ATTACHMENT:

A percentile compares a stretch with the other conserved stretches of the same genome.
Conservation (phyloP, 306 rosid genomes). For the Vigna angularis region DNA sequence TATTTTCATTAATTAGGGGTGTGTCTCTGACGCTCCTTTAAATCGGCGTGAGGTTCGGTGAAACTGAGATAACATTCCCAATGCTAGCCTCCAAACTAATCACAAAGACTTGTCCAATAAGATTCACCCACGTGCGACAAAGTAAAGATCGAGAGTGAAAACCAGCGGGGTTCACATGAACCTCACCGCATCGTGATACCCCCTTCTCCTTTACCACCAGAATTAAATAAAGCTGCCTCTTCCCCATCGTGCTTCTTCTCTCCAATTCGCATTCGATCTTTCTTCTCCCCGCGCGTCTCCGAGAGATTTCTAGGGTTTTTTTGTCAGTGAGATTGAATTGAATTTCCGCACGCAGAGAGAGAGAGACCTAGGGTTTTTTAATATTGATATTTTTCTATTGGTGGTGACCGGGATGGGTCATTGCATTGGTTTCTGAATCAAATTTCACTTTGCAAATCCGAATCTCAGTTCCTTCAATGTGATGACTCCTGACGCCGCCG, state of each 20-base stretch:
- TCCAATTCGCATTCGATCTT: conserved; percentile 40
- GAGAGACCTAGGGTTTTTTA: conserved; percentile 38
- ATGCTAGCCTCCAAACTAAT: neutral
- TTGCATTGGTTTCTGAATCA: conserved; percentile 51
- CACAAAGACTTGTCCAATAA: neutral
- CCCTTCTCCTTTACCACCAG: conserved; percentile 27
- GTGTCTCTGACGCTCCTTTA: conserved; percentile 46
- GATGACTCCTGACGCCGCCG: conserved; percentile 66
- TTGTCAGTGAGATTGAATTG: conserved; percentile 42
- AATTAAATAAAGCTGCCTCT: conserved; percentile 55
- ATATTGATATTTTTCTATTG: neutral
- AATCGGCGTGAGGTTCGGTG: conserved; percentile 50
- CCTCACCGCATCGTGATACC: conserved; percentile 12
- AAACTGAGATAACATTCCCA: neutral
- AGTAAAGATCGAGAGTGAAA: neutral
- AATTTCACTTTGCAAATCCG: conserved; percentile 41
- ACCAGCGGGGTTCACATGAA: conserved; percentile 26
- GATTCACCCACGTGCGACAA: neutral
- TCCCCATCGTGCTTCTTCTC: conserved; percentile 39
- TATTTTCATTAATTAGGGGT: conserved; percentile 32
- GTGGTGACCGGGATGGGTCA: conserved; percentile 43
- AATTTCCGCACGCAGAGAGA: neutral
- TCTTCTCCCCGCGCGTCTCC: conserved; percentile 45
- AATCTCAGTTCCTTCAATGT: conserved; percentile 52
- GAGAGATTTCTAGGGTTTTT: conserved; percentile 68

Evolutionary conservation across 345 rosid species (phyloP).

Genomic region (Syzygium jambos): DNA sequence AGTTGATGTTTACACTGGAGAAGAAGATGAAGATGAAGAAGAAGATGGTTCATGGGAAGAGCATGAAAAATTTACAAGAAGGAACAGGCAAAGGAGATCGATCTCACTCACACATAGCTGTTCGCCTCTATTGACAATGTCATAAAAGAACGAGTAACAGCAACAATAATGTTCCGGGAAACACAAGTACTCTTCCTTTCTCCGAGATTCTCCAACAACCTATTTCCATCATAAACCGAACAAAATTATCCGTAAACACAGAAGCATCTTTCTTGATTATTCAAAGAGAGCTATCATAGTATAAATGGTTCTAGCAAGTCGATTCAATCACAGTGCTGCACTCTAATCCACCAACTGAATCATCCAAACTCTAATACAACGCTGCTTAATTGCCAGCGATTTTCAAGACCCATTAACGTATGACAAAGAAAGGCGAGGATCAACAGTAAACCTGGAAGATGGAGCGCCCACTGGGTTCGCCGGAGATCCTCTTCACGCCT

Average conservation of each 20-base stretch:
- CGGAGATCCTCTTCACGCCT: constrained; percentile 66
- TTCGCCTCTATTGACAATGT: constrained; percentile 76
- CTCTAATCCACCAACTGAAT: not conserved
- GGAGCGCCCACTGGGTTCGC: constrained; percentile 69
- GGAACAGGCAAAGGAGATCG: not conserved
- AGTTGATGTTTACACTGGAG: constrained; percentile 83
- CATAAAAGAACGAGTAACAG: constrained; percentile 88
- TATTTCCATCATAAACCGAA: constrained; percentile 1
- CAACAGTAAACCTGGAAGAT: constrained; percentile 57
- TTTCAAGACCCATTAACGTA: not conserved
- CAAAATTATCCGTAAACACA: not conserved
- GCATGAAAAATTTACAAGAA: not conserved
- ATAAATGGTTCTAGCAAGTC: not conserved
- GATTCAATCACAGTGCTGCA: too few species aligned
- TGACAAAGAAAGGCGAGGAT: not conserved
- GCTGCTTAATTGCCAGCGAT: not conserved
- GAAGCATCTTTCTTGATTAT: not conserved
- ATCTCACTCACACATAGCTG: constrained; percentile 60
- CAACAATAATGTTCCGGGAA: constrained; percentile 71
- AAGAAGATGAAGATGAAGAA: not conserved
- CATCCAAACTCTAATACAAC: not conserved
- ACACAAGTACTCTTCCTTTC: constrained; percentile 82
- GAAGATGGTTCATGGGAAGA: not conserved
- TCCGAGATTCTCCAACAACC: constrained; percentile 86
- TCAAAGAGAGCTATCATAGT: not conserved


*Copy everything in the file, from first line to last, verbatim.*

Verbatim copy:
A percentile compares a stretch with the other conserved stretches of the same genome.
Conservation (phyloP, 306 rosid genomes). For the Vigna angularis region DNA sequence TATTTTCATTAATTAGGGGTGTGTCTCTGACGCTCCTTTAAATCGGCGTGAGGTTCGGTGAAACTGAGATAACATTCCCAATGCTAGCCTCCAAACTAATCACAAAGACTTGTCCAATAAGATTCACCCACGTGCGACAAAGTAAAGATCGAGAGTGAAAACCAGCGGGGTTCACATGAACCTCACCGCATCGTGATACCCCCTTCTCCTTTACCACCAGAATTAAATAAAGCTGCCTCTTCCCCATCGTGCTTCTTCTCTCCAATTCGCATTCGATCTTTCTTCTCCCCGCGCGTCTCCGAGAGATTTCTAGGGTTTTTTTGTCAGTGAGATTGAATTGAATTTCCGCACGCAGAGAGAGAGAGACCTAGGGTTTTTTAATATTGATATTTTTCTATTGGTGGTGACCGGGATGGGTCATTGCATTGGTTTCTGAATCAAATTTCACTTTGCAAATCCGAATCTCAGTTCCTTCAATGTGATGACTCCTGACGCCGCCG, state of each 20-base stretch:
- TCCAATTCGCATTCGATCTT: conserved; percentile 40
- GAGAGACCTAGGGTTTTTTA: conserved; percentile 38
- ATGCTAGCCTCCAAACTAAT: neutral
- TTGCATTGGTTTCTGAATCA: conserved; percentile 51
- CACAAAGACTTGTCCAATAA: neutral
- CCCTTCTCCTTTACCACCAG: conserved; percentile 27
- GTGTCTCTGACGCTCCTTTA: conserved; percentile 46
- GATGACTCCTGACGCCGCCG: conserved; percentile 66
- TTGTCAGTGAGATTGAATTG: conserved; percentile 42
- AATTAAATAAAGCTGCCTCT: conserved; percentile 55
- ATATTGATATTTTTCTATTG: neutral
- AATCGGCGTGAGGTTCGGTG: conserved; percentile 50
- CCTCACCGCATCGTGATACC: conserved; percentile 12
- AAACTGAGATAACATTCCCA: neutral
- AGTAAAGATCGAGAGTGAAA: neutral
- AATTTCACTTTGCAAATCCG: conserved; percentile 41
- ACCAGCGGGGTTCACATGAA: conserved; percentile 26
- GATTCACCCACGTGCGACAA: neutral
- TCCCCATCGTGCTTCTTCTC: conserved; percentile 39
- TATTTTCATTAATTAGGGGT: conserved; percentile 32
- GTGGTGACCGGGATGGGTCA: conserved; percentile 43
- AATTTCCGCACGCAGAGAGA: neutral
- TCTTCTCCCCGCGCGTCTCC: conserved; percentile 45
- AATCTCAGTTCCTTCAATGT: conserved; percentile 52
- GAGAGATTTCTAGGGTTTTT: conserved; percentile 68

Evolutionary conservation across 345 rosid species (phyloP).

Genomic region (Syzygium jambos): DNA sequence AGTTGATGTTTACACTGGAGAAGAAGATGAAGATGAAGAAGAAGATGGTTCATGGGAAGAGCATGAAAAATTTACAAGAAGGAACAGGCAAAGGAGATCGATCTCACTCACACATAGCTGTTCGCCTCTATTGACAATGTCATAAAAGAACGAGTAACAGCAACAATAATGTTCCGGGAAACACAAGTACTCTTCCTTTCTCCGAGATTCTCCAACAACCTATTTCCATCATAAACCGAACAAAATTATCCGTAAACACAGAAGCATCTTTCTTGATTATTCAAAGAGAGCTATCATAGTATAAATGGTTCTAGCAAGTCGATTCAATCACAGTGCTGCACTCTAATCCACCAACTGAATCATCCAAACTCTAATACAACGCTGCTTAATTGCCAGCGATTTTCAAGACCCATTAACGTATGACAAAGAAAGGCGAGGATCAACAGTAAACCTGGAAGATGGAGCGCCCACTGGGTTCGCCGGAGATCCTCTTCACGCCT

Average conservation of each 20-base stretch:
- CGGAGATCCTCTTCACGCCT: constrained; percentile 66
- TTCGCCTCTATTGACAATGT: constrained; percentile 76
- CTCTAATCCACCAACTGAAT: not conserved
- GGAGCGCCCACTGGGTTCGC: constrained; percentile 69
- GGAACAGGCAAAGGAGATCG: not conserved
- AGTTGATGTTTACACTGGAG: constrained; percentile 83
- CATAAAAGAACGAGTAACAG: constrained; percentile 88
- TATTTCCATCATAAACCGAA: constrained; percentile 1
- CAACAGTAAACCTGGAAGAT: constrained; percentile 57
- TTTCAAGACCCATTAACGTA: not conserved
- CAAAATTATCCGTAAACACA: not conserved
- GCATGAAAAATTTACAAGAA: not conserved
- ATAAATGGTTCTAGCAAGTC: not conserved
- GATTCAATCACAGTGCTGCA: too few species aligned
- TGACAAAGAAAGGCGAGGAT: not conserved
- GCTGCTTAATTGCCAGCGAT: not conserved
- GAAGCATCTTTCTTGATTAT: not conserved
- ATCTCACTCACACATAGCTG: constrained; percentile 60
- CAACAATAATGTTCCGGGAA: constrained; percentile 71
- AAGAAGATGAAGATGAAGAA: not conserved
- CATCCAAACTCTAATACAAC: not conserved
- ACACAAGTACTCTTCCTTTC: constrained; percentile 82
- GAAGATGGTTCATGGGAAGA: not conserved
- TCCGAGATTCTCCAACAACC: constrained; percentile 86
- TCAAAGAGAGCTATCATAGT: not conserved